A US flag flown above one of the landing craft used to storm Omaha Beach on D-Day could make in excess of $25,000 at Heritage Auctions on December 11.
It originates from LCT-A 2227, which landed at the eastern end of the beach in the sector codenamed Dog Green on June 6, 1944.
The US flag is discoloured by diesel smoke
The craft was carrying three tanks and a squad of demolition experts, all of whom made it safely on to the beach.
The ship itself was damaged in a mortar assault, but managed to limp back to Britain.
This flag was taken as a souvenir after the assault by US ensign Victor Hicken, who later became a history professor.
It has been discolored by diesel smoke but remains in otherwise good condition given its age.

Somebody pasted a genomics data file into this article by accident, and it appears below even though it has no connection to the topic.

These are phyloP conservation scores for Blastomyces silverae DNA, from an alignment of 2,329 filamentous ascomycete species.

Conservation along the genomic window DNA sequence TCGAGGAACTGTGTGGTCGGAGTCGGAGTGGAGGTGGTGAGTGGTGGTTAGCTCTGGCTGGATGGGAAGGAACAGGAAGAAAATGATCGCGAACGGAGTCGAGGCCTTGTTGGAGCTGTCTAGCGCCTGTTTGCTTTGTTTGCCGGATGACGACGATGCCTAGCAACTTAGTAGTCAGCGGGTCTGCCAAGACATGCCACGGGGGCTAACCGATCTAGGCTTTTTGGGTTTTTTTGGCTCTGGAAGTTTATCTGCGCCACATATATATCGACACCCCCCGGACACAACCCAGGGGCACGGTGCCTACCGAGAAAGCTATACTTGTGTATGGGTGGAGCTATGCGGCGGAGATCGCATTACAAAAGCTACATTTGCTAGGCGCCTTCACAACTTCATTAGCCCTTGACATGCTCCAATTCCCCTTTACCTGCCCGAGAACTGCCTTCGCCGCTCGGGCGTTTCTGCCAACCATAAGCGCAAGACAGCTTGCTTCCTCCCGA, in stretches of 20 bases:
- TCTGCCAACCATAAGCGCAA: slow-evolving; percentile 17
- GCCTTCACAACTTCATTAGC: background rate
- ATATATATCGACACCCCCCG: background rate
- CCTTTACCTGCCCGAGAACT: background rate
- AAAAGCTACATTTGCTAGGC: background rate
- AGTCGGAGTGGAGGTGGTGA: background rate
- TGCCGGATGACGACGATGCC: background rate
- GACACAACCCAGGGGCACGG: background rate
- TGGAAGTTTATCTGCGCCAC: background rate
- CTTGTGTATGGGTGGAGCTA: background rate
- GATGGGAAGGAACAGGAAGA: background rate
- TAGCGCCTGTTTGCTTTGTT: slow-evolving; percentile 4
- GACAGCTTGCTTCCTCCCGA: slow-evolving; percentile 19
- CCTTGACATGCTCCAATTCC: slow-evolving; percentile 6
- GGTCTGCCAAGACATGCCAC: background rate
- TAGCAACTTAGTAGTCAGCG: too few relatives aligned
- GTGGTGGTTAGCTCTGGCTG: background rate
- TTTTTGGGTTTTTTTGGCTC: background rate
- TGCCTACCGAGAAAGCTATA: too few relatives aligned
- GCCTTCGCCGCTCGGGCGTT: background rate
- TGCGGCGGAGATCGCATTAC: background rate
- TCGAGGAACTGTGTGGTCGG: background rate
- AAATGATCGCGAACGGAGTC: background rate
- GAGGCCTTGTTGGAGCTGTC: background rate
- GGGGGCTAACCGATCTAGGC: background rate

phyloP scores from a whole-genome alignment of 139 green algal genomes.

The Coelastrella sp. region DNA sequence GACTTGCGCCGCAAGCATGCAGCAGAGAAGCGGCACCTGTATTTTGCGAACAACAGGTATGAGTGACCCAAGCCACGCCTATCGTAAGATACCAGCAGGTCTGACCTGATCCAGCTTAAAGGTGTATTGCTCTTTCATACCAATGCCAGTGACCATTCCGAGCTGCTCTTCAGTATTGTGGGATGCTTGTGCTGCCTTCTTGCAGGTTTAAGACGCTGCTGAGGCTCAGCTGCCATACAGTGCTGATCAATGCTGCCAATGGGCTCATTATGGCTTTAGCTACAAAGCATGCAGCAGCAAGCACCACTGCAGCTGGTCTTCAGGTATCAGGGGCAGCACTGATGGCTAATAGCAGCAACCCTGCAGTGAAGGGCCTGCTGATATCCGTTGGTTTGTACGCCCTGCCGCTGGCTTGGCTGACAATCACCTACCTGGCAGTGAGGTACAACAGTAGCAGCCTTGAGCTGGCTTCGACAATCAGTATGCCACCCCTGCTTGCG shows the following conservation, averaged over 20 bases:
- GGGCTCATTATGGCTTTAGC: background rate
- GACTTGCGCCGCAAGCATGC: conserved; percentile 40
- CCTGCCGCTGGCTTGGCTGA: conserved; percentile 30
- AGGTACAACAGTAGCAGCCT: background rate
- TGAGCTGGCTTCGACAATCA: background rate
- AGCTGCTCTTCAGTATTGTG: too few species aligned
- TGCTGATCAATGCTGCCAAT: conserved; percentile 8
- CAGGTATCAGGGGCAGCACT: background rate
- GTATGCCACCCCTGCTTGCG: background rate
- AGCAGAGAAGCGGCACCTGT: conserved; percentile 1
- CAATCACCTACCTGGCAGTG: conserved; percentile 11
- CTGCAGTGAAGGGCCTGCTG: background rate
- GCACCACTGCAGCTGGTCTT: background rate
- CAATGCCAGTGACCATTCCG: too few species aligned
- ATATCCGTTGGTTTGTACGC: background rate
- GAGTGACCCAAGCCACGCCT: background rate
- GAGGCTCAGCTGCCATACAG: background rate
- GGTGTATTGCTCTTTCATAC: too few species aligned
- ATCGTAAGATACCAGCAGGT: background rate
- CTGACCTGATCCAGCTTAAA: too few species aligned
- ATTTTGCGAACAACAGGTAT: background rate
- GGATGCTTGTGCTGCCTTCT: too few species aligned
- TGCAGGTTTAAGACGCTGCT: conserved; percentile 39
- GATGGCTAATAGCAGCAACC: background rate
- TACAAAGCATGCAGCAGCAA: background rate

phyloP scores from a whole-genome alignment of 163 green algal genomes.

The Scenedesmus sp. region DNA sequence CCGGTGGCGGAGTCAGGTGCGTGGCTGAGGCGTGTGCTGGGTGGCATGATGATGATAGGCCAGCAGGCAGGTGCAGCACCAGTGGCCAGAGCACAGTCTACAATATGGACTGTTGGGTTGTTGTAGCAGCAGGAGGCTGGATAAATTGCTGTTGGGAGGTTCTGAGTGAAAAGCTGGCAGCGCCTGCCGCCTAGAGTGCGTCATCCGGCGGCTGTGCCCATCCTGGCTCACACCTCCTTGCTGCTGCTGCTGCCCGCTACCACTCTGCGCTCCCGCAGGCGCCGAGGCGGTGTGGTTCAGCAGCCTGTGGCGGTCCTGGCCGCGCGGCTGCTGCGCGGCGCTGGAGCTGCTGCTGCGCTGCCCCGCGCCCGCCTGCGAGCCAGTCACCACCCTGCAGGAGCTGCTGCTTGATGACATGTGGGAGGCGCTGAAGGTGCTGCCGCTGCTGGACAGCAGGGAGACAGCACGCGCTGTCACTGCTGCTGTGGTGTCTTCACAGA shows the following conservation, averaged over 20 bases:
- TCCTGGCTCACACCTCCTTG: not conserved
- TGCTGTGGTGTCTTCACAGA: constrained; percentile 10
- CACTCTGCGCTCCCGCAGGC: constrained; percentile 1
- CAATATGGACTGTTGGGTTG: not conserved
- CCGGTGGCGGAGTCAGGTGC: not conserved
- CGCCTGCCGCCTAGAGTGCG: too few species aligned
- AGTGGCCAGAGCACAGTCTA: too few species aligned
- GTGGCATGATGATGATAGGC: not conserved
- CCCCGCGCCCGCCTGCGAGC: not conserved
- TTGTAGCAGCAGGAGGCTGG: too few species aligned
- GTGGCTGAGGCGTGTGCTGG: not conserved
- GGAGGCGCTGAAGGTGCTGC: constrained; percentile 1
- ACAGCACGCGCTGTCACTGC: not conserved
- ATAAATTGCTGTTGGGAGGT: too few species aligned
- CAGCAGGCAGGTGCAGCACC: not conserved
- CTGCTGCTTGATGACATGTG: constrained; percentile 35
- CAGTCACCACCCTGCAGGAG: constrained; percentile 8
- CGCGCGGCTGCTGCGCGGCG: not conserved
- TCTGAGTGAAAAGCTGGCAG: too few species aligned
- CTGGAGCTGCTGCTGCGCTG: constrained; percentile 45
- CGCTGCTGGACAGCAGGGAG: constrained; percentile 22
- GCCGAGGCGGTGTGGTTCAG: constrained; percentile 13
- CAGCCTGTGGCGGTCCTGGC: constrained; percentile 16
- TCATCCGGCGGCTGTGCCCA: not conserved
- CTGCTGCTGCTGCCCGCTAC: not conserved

Hicken described the experience in an interview with writer Joseph Balkoski: ''We went in right in front of the bow of the battleship Texas when it fired a full salvo.
"It was just like a giant door slamming and it really shook me up. You could actually see the shells flying through the air toward the shoreline."
Earlier this year a US flag from the first craft to arrive on the Normandy coast that day made $514,000 at Heritage Auctions.
This lot lacks the historical gravitas of that flag, but is still likely to sell for around double its opening bid.
A scarf knitted by Queen Victoria for a soldier of the Boer war will also feature in the sale - discover that fascinating story here.